Stocks Rise on Hopes for New Coronavirus-Relief Package

08/05/2020 | 05:07pm

By Caitlin Ostroff and Karen Langley

U.S. stocks rose Wednesday after White House negotiators said they aim to reach a deal on a new coronavirus-relief package by the end of the week.

In a sign of optimism about prospects for the economy, cyclical sectors -- such as industrials, materials and financials -- led the S&P 500, a departure from the technology group's outperformance this year.

The broad U.S. stock index gained 21.26 points, or 0.6%, to 3327.77, within 2% of its record close in late February, before fears tied to the pandemic began to pummel U.S. markets.

The Dow Jones Industrial Average advanced 373.05 points, or 1.4%, to 27201.52, boosted by a big gain in shares of Walt Disney. The tech-heavy Nasdaq Composite added 57.23 points, or 0.5%, to 10998.40, its 31st record close of 2020.

Investors have been watching for signs that the government will deploy more fiscal stimulus to help counter the economic damage caused by the pandemic. Many economists expect last week's expiration of $600 in enhanced weekly unemployment benefits to lead to a sharp drop in household spending.

Negotiators from the White House said Tuesday that they aim to reach agreement with Democrats on another aid package by week's end. Both sides have said they made progress in talks to bridge differences on unemployment payments and other proposals.

"You can't spend what you don't have," said Norm Conley, chief executive and chief investment officer at JAG Capital Management. "With as many people out of work as there are, that would have a negative impact on consumer spending if this deal, or some sort of deal, didn't materialize in the next week or two."

Economists have worried that a rise in U.S. coronavirus infection rates last month could curtail economic recovery as some regions moved to impose local restrictions to curb the number of cases. Wednesday's ADP National Employment Report showed nonfarm private-sector employment in the U.S. increased by 167,000 jobs in July, less than the 1 million increase economists expected.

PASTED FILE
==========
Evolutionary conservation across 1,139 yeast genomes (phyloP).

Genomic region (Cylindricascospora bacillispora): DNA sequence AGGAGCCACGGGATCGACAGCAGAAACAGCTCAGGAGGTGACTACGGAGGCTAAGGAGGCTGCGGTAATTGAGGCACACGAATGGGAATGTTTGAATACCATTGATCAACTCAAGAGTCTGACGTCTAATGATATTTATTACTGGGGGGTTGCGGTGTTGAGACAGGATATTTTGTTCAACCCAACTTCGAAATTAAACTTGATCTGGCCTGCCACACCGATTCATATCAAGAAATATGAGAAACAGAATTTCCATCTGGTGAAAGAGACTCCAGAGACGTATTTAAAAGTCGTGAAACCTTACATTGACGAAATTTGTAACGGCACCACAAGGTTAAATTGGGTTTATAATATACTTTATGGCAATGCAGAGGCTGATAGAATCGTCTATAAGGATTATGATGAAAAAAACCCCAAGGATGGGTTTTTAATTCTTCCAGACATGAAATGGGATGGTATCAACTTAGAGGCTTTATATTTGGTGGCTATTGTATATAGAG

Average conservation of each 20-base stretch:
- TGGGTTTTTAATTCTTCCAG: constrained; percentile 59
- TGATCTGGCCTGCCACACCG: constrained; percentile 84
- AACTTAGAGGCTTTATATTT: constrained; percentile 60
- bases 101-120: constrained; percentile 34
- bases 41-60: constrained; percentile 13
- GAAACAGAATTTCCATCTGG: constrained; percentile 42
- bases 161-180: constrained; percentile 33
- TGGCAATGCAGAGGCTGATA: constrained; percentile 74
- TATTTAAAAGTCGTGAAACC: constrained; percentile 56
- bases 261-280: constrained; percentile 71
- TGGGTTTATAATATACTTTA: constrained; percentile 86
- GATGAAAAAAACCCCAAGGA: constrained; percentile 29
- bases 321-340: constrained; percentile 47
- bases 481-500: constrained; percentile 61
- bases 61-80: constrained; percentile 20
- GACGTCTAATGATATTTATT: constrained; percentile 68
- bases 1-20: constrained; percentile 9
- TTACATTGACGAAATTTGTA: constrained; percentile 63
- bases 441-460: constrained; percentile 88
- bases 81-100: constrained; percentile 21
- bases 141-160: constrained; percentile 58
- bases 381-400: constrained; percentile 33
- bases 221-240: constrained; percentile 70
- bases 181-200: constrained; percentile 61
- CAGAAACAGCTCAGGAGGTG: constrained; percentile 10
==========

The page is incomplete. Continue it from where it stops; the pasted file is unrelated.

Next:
In one sign of potential strength in the stock market, economically sensitive sectors such as industrials, materials and financials were the top-performing groups in the S&P 500. Over the course of the year, the technology sector has led the index.

"Having more stocks participate in the rally is encouraging for investors because it means that more parts of the economy are improving potentially," said Teresa Jacobsen, managing director at UBS Private Wealth Management.

As earnings season continued, shares of Walt Disney rose $10.32, or 8.8%, to $127.61 after the media and entertainment company reported strong subscriber growth for its streaming service. Shares of payments company Square gained $9.72, or 7.1%, to $146.55 after the company said usage of its Cash App and Cash Card increased as consumer spending picked up after the easing of lockdown measures.

Gold gained 1.5% to $2,031.10 a troy ounce, extending a bull run that has gained momentum during the coronavirus pandemic. This year's sharp drop in yields on U.S. Treasurys to levels below the expected pace of inflation is making gold, which doesn't generate an income, more attractive as a store of value. The precious metal, viewed as a haven asset, is also drawing investors concerned that the economic fallout from the pandemic may lead to another rout in stocks.

"It reminds me of the price rally in 2011 when gold posted its previous record," said Carsten Fritsch, an analyst at Commerzbank. He said gold could climb higher given guidance from the Federal Reserve that central bankers will keep interest rates low. "There's no hint of higher interest rates in the near future, even if there's an uptick in economic activity," he said.

Brent crude oil rose 1.7% to $45.17 a barrel. Optimism among investors, falling U.S. inventories and a weaker dollar have supported oil.

In bond markets, the yield on the 10-year U.S. Treasury ticked up to 0.541%, from 0.514% Tuesday, which was the second-lowest closing level this year.

Write to Caitlin Ostroff at caitlin.ostroff@wsj.com and Karen Langley at karen.langley@wsj.com

 

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